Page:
Van Name W. The American land and freshwater isopod Crustacea. Bull Am Mus Nat His. 1936;71:1–535.
Van Name W. A second supplement to the American land and freshwater isopod Crustacea. Bull Am Mus Nat His. 1942;80:299–329.
Verhoeff K. Landisopoden der Insel Ischia, systematisch, morphologisch, phänologisch, ökologisch, geographisch beurteilt. Zeit Morph Ökol Tiere. 1942;38:435–82.
Verhoeff K. Über Land-Isopoden der Seychellen und aus Burma. Arkiv Zoologi. 1946;37:1–18.
Borutzky E. Nazemnyje Isopoda peshcher Kavkaza i Kryma. I. Sem. Ligiidae. Byull Mosk Obsh Ispŷ Prir. 1950;55:69–81.
Frankenberger Z. Résultats de l’expédition scientifique zoologique du Musée National de Praha en Turquie. Acta Ent Mus Nat Pra. 1950;26:1–12.
Schultz G. Description of new subspecies of Ligidium elrodii (Packard) comb. nov. with notes on other isopod crustaceans from caves in North America (Oniscoidea). Am Mid Nat. 1970;84:36–45.
Strouhal H. Die Isopoda terrestria der Höhlen von Ereğli am Schwarzen Meer. Int J Speleol. 1971;3:351–85.
Schmalfuss H. Die Landisopoden (Oniscoidea) Griechenlands. 1. Beitrag: Gattung Ligidium (Ligiidae). Stuttgarter Beitr Naturk. 1979;324:1–15.
Schmalfuss H. World catalog of terrestrial isopods (Isopoda, Oniscidea). Stuttgarter Beitr Naturk. 2003;654:1–341.
Nunomura N. Studies on the terrestrial isopod crustaceans in Japan. I. Taxonomy of the families Ligiidae, Trichoniscidae and Olibrinidae. Bull Toy Sci Mus. 1983;5:23–68.
Nunomura N. Two new species of the genus Ligidium (Isopoda, Ligiidae) from Sichuan Province, southwest China. Special Bull Jap Soc Coleopterology. 2002;5:41–9.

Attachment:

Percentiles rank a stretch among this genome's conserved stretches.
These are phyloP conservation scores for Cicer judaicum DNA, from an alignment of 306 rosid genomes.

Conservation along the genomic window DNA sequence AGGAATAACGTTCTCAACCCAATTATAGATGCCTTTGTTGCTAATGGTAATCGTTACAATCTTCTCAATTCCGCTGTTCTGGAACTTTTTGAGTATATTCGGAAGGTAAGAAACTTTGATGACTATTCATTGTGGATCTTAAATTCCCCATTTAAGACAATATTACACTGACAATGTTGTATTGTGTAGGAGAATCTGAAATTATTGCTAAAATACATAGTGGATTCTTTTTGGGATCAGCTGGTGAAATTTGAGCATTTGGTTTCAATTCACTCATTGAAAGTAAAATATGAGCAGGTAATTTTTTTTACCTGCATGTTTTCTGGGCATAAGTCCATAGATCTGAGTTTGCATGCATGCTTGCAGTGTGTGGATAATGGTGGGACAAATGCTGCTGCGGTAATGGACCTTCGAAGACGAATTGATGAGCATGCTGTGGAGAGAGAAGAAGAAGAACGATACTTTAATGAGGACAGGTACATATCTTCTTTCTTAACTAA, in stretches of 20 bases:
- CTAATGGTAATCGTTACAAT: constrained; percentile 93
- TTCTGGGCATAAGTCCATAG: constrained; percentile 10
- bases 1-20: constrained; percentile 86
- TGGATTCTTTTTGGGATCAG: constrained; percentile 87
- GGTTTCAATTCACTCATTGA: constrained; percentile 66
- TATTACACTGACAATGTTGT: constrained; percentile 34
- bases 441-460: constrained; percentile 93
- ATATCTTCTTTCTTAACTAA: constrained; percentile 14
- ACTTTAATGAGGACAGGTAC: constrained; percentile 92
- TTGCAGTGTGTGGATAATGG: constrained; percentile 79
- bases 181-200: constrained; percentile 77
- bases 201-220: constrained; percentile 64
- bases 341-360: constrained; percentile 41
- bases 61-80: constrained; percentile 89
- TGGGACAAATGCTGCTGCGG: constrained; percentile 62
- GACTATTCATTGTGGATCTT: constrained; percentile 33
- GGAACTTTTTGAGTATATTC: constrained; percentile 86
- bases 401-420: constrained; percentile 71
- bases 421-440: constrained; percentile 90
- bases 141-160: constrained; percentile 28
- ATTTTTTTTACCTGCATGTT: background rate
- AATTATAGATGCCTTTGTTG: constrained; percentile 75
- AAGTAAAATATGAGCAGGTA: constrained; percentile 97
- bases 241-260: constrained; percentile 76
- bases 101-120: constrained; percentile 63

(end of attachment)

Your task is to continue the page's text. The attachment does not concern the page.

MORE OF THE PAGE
Nunomura N. Isopod crustaceans in Chiba Prefecture. Central Japan Bull Toy Sci Mus. 2004;27:15–25.
Schultz G, Johnson C. Terrestrial isopod crustaceans from Florida (Oniscoidea). Tylidae, Ligiidae, Halophilosciidae, Philosciidae, and Rhyscotidae. J Crustacean Biol. 1984;4:154–71.
Sfenthourakis S. New species of terrestrial isopods (Isopoda, Oniscidea) from Greece. Crustaceana. 1992;63:199–209. https://doi.org/10.1163/156854092X00587.
Kwon D, Taiti S. Terrestrial Isopoda (Crustacea) from southern China, Macao and Hong Kong. Stuttgarter Beitr Naturk. 1993;490:1–83.
Wang CH, Kwon DH. Two new species of genus Ligidium (Crustacea, Isopoda, Oniscidea) from Taiwan. Korean J syst Zool. 1993;9:229–36.
Tang BP, Zhou KY. A new species of the genus Ligidium (Isopoda, Oniscidea) from China. Crustaceana. 1999;72:17–24. https://doi.org/10.1163/156854099502826.
Nunomura N, Xie RD. Terrestrial isopod crustaceans of Yunnan, Southwest China. In: Aoki J, Yin WY, Imadate G, editors. ‘Taxonomical studies on the soil fauna of Yunnan Province in Southwest China.’ Tokyo: Tokai University Press; 2000. p. 43–89.
Kontschán J, Ligidium intermedium Radu,. new to the fauna of Hungary with some annotations on the Ligidium species of Hungary. Folia Ent Hung. 1950;200(63):183–6.